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Name: Calin Balea
Location: Bucharest, Romania
Occupation: UI, UX, and Brand Designer
Room size: 12 m² (129 ft²)
Cost of setup: ~$4K (not accounting for room decoration. That was done as part of the design of my entire apartment, so it’s hard to isolate.)
Social media: Twitter
Hello! Tell us a bit about yourself
I’m a digital designer with over ten years of experience.
For the past six years, I’ve been working remotely for clients from the US and Europe. Recently I founded a design studio — contrast.studio.
I studied finance in college but never practiced.
I started playing around with Photoshop in high school and got more into it when I wanted to create marketing materials for a side hustle when I was about twenty.
It snowballed from there. After I graduated, the first real job I landed was at an advertising agency in my hometown (Timișoara, Romania), and the rest is history.
Right now, my main goal is to expand my studio business and assist even more founders in creating engaging and user-friendly products.
I’m currently collaborating with two companies and hoping to partner with 2-3 more in the nearest future. To maintain a high standard of excellence, I am keeping the number of client seats limited.
Take us through your setup
|LG HDR 5K
|The mount that came in the box
|Monitor light bar
|Baseus Monitor Light Bar
|MacBook Pro 14 2021
|AirPods Pro, Surface Headphones 1, and a pair of AIAIAI
|Logitech MX Master 3
|ErgoHuman V2 Elite Plus
|Generic/no brand, black leather
|Logitech Brio 4K
|Apple iPad Pro 2021
I created my home office to increase productivity and work for long hours without distractions.
A crucial factor was having a well-lit room without glare on my screens caused by natural light.
I can’t take much credit for the design of this room. It was done by ISRA Design, the skilled interior designer responsible for styling my entire apartment.
My only contribution was to provide a clear creative brief, with reference photos and a list of things I needed for my office.
The concept, inspired by sunset colours, includes orange accents.
To complement such a strong colour, they used a lot of natural materials (wood, marble) and neutral colours.
Their creative process took about two to three months from the initial visit to the final 3D renders.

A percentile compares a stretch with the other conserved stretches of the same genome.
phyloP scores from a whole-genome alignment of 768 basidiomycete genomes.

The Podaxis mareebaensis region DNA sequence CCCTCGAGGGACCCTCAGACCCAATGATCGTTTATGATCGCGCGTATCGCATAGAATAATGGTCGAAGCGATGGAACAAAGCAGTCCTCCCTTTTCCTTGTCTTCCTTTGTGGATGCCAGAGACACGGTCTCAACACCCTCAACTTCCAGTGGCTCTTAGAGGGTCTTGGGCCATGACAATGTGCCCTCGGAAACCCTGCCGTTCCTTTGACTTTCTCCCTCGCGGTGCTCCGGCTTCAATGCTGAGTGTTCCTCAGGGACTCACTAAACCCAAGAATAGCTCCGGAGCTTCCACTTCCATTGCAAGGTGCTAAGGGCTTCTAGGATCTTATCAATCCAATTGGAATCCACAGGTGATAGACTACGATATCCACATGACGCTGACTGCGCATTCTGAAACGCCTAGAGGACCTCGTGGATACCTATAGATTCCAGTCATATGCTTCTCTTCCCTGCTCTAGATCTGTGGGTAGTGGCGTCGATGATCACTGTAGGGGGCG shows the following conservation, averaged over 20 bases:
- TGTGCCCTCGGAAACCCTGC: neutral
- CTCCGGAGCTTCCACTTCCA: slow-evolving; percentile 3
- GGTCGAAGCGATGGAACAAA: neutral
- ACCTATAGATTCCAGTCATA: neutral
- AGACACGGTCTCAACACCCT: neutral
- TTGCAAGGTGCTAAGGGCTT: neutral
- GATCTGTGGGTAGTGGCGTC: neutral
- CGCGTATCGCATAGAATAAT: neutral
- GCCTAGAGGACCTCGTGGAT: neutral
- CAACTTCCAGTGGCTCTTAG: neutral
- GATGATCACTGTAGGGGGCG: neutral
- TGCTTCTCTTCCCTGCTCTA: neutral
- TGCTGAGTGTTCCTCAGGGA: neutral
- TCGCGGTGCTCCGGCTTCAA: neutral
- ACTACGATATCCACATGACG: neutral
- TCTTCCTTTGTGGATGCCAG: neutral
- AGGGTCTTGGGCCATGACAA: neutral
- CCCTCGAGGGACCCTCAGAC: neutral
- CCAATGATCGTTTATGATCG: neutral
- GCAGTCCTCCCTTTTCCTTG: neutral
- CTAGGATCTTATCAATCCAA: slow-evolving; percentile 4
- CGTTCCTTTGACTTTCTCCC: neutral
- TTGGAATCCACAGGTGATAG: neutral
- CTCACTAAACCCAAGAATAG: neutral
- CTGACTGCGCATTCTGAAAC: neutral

I encountered some problems during the implementation process. Initially, I tried to cut costs by hiring a less expensive contractor.
However, they did not follow the plans and performed poorly, causing a great deal of frustration.
Eventually, I had to hire another team to complete the job. As for the furniture, I collaborated with a friend, and that went well.
Looking back, if I were to do it again, I would choose the best contractor within my budget and avoid the stress of managing a subpar one.
In hindsight, this might have even saved me money in the end.
My office has three distinct areas: the desk, the bench, and the workout corner.
The desk is my primary workspace.
The bench, over two meters long and situated beside the window, is ideal for stretching and relaxing.
This space is a great reading spot with a view.
The workout corner houses my treadmill. I use it for light workouts during busy periods.
I enjoy my new office, but it’s incomplete.
I’m considering adding accessories like a phone and headphone holder and a desk-edge monitor arm for better organisation.
I need to improve my video call and recording setup and am currently exploring options.
What’s your favourite item on your desk?
It’s not a fancy piece of tech, and it’s not on my desk; it’s on the shelf behind me.
It’s a mold of my wife’s and my hands holding each other.
It holds sentimental value and reminds me of my priorities.
I got it from a local store for about $40.
The kit includes a bucket, two powders, instructions, a circular wooden base, and some paint.
The first powder, when mixed with water, forms the substance for the mold.
After mixing, you immerse your hand in the bucket and wait five to ten minutes for it to harden.
Once set, you gently remove your hand to preserve the mold, then pour in the second substance.
After 20-30 minutes, you flip the bucket, peel away the rubbery substance, clean and paint the mold, and attach it to the base.
What apps or tools do you use to get things done?
My bread and butter are Figma and Webflow, with other essentials like Photoshop and Illustrator as secondary tools.
I’ve been using Figma almost since its beta release.
It’s been interesting to witness its development. It has greatly simplified and empowered my workflow.